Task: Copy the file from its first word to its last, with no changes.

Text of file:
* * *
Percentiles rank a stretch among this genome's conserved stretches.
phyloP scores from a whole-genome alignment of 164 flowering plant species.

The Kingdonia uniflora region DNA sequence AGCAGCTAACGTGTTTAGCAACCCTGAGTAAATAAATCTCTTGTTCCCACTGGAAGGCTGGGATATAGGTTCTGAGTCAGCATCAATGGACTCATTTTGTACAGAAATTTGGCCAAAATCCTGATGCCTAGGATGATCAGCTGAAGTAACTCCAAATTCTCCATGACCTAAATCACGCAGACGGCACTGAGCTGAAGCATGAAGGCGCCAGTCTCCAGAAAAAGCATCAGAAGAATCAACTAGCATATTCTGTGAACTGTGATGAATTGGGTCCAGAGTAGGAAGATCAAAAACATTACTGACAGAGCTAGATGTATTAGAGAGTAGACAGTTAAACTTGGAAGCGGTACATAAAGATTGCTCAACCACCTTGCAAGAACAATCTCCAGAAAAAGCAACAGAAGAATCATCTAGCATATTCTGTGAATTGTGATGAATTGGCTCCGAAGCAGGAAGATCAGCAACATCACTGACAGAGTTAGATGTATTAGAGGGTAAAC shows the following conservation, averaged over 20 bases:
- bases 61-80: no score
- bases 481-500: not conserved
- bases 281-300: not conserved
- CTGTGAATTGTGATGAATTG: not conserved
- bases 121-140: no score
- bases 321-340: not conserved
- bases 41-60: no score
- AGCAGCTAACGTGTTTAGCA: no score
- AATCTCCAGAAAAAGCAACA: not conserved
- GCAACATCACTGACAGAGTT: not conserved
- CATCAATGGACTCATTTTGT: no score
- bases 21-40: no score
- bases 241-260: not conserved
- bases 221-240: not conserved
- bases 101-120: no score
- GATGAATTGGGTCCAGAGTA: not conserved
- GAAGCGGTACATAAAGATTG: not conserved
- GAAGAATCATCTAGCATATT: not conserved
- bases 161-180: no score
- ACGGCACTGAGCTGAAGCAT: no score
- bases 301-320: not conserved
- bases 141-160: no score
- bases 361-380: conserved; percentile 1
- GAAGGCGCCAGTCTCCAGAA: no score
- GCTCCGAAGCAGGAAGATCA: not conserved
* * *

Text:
Percentiles rank a stretch among this genome's conserved stretches.
phyloP scores from a whole-genome alignment of 164 flowering plant species.

The Kingdonia uniflora region DNA sequence AGCAGCTAACGTGTTTAGCAACCCTGAGTAAATAAATCTCTTGTTCCCACTGGAAGGCTGGGATATAGGTTCTGAGTCAGCATCAATGGACTCATTTTGTACAGAAATTTGGCCAAAATCCTGATGCCTAGGATGATCAGCTGAAGTAACTCCAAATTCTCCATGACCTAAATCACGCAGACGGCACTGAGCTGAAGCATGAAGGCGCCAGTCTCCAGAAAAAGCATCAGAAGAATCAACTAGCATATTCTGTGAACTGTGATGAATTGGGTCCAGAGTAGGAAGATCAAAAACATTACTGACAGAGCTAGATGTATTAGAGAGTAGACAGTTAAACTTGGAAGCGGTACATAAAGATTGCTCAACCACCTTGCAAGAACAATCTCCAGAAAAAGCAACAGAAGAATCATCTAGCATATTCTGTGAATTGTGATGAATTGGCTCCGAAGCAGGAAGATCAGCAACATCACTGACAGAGTTAGATGTATTAGAGGGTAAAC shows the following conservation, averaged over 20 bases:
- bases 61-80: no score
- bases 481-500: not conserved
- bases 281-300: not conserved
- CTGTGAATTGTGATGAATTG: not conserved
- bases 121-140: no score
- bases 321-340: not conserved
- bases 41-60: no score
- AGCAGCTAACGTGTTTAGCA: no score
- AATCTCCAGAAAAAGCAACA: not conserved
- GCAACATCACTGACAGAGTT: not conserved
- CATCAATGGACTCATTTTGT: no score
- bases 21-40: no score
- bases 241-260: not conserved
- bases 221-240: not conserved
- bases 101-120: no score
- GATGAATTGGGTCCAGAGTA: not conserved
- GAAGCGGTACATAAAGATTG: not conserved
- GAAGAATCATCTAGCATATT: not conserved
- bases 161-180: no score
- ACGGCACTGAGCTGAAGCAT: no score
- bases 301-320: not conserved
- bases 141-160: no score
- bases 361-380: conserved; percentile 1
- GAAGGCGCCAGTCTCCAGAA: no score
- GCTCCGAAGCAGGAAGATCA: not conserved